now every time a tree comes down in the local park the question arises: 'are you going that carve that one into something?'

WELL ... certainly i contemplate the form, 'what's in there waiting to come out?  how could it be done?'  and all the processes of creative thought

but - while these huge undertakings are exciting and profoundly satisfying, aye, the entire point of doing 'ART', they're also difficult, dangerous, and exhausting - as arduous an artform as i can think of, clambering up a tree with a chainsaw, then trying to get the details right.  it's wonderful to see the public enjoyment, especially the kids clambering all over them; and folk tell us how much they add to the character of the park -

BUT - there's no money in it.  not the be-all and end-all, of course, but having now done five, FIVE, of theserobin carving projects, with all that's involved from start to finish, it would be nice have a more substantial expression of esteem. we have had budgets, and are deeply appreciative of the support we have received, particularly from the Gladstone Park Consultative Committee, but when the essential costs have been covered there's been precious little left for those doing the work ... particularly on the scale of the cost of living in London.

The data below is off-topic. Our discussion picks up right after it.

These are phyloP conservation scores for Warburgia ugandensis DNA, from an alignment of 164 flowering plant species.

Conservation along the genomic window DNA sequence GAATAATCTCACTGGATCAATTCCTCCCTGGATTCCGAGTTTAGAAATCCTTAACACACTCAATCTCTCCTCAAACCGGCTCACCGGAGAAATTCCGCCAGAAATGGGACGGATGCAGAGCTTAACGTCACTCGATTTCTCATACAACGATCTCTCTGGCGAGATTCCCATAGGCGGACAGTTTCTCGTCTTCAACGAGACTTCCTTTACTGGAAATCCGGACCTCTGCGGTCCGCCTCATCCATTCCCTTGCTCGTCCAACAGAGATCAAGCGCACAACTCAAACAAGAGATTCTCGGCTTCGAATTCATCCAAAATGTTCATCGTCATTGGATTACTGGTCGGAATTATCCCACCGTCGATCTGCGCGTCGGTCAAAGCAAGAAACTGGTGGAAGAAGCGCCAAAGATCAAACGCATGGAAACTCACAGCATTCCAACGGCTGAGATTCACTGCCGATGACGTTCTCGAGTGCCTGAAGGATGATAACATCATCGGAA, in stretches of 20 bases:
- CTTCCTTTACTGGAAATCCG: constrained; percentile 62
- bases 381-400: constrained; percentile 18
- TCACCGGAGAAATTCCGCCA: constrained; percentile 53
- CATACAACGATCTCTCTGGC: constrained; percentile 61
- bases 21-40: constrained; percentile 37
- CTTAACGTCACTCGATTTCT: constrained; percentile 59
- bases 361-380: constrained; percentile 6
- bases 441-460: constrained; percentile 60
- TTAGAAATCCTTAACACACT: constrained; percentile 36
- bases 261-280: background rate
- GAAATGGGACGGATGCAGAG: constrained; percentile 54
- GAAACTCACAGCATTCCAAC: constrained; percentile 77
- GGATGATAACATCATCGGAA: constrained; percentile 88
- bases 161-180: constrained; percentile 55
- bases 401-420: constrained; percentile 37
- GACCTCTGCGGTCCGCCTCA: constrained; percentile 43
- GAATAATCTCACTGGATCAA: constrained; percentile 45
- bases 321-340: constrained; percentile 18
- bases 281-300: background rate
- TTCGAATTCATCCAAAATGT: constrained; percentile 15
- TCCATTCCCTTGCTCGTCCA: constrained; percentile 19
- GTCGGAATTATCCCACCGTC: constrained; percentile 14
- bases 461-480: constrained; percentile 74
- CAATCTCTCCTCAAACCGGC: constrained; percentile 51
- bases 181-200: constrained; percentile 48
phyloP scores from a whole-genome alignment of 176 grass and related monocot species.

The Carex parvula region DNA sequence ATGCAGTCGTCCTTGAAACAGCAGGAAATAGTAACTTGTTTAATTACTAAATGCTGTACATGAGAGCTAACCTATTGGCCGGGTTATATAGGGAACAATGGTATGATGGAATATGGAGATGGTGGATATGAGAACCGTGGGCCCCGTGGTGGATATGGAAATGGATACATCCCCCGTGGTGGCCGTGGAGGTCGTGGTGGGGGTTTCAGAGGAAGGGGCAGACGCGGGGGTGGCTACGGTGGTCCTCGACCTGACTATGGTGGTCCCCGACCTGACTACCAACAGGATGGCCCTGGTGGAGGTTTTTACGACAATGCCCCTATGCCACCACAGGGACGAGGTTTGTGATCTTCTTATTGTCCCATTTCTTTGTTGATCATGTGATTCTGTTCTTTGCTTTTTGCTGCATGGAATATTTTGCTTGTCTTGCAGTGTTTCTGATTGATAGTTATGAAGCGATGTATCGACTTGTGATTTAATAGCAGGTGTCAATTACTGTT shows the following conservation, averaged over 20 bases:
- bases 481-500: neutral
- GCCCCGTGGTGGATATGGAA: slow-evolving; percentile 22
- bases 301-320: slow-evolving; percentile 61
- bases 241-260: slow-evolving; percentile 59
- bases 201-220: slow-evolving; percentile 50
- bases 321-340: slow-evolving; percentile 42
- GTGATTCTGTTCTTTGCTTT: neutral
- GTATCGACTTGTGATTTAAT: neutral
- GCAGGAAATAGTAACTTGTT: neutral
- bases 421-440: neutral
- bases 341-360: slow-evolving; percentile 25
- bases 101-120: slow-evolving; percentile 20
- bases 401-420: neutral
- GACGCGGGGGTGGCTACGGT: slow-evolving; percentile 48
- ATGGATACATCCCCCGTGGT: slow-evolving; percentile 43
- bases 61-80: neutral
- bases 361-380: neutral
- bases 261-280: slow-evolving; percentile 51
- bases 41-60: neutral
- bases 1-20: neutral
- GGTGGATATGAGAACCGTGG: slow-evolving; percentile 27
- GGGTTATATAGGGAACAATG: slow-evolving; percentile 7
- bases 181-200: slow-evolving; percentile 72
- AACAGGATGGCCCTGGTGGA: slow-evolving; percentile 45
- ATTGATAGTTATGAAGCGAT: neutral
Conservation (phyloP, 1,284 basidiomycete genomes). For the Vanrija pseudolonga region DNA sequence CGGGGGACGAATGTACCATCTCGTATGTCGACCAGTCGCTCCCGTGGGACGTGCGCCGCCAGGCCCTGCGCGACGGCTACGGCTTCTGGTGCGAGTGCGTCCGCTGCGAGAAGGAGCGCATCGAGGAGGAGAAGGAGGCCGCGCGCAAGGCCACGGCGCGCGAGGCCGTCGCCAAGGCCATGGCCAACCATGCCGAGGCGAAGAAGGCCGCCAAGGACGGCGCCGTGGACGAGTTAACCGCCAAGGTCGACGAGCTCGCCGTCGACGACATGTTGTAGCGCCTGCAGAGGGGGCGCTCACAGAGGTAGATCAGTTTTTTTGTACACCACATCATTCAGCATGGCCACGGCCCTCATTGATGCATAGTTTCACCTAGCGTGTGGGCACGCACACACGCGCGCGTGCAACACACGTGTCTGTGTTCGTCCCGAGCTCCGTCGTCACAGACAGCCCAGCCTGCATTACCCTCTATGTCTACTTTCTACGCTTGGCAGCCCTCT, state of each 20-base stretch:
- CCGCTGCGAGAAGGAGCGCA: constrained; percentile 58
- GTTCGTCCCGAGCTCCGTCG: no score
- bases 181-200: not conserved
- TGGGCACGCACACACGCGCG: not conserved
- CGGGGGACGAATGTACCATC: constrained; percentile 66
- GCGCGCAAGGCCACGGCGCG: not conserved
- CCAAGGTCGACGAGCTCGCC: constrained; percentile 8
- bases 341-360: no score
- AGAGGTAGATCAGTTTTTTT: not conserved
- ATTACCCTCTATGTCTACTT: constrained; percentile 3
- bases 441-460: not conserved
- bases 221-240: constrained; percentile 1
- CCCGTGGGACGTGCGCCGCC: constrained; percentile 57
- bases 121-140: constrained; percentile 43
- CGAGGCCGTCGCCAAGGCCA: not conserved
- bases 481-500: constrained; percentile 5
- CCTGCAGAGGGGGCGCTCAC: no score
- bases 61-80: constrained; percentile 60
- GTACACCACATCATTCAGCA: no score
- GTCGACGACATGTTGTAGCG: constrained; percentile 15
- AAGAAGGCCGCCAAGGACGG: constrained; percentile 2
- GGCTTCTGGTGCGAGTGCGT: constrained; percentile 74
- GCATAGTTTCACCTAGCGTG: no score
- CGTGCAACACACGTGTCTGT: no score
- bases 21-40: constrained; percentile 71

those outdoor carvings are wonderful in their way; done on a large scale, they require broad strokes and huge features, to rise up and fill  their surroundings.  wonderful, yes; but equally fascinating is the other end of the scale, the scale for example of the netsuke, the miniature japanese carvings that serve as buttons on traditional robes - tiny precise details, a bit lost on a tree-trunk carving.

then there's the fascination of the huge range of hardwood colours -deep black ebony, the rich red of bloodwood, the, yes, purple of purpleheart ...  these will fade if left out in the rain and the sun -they need to be inside, sheltered, oiled, waxed and polished, taken care of like high-grade furniture.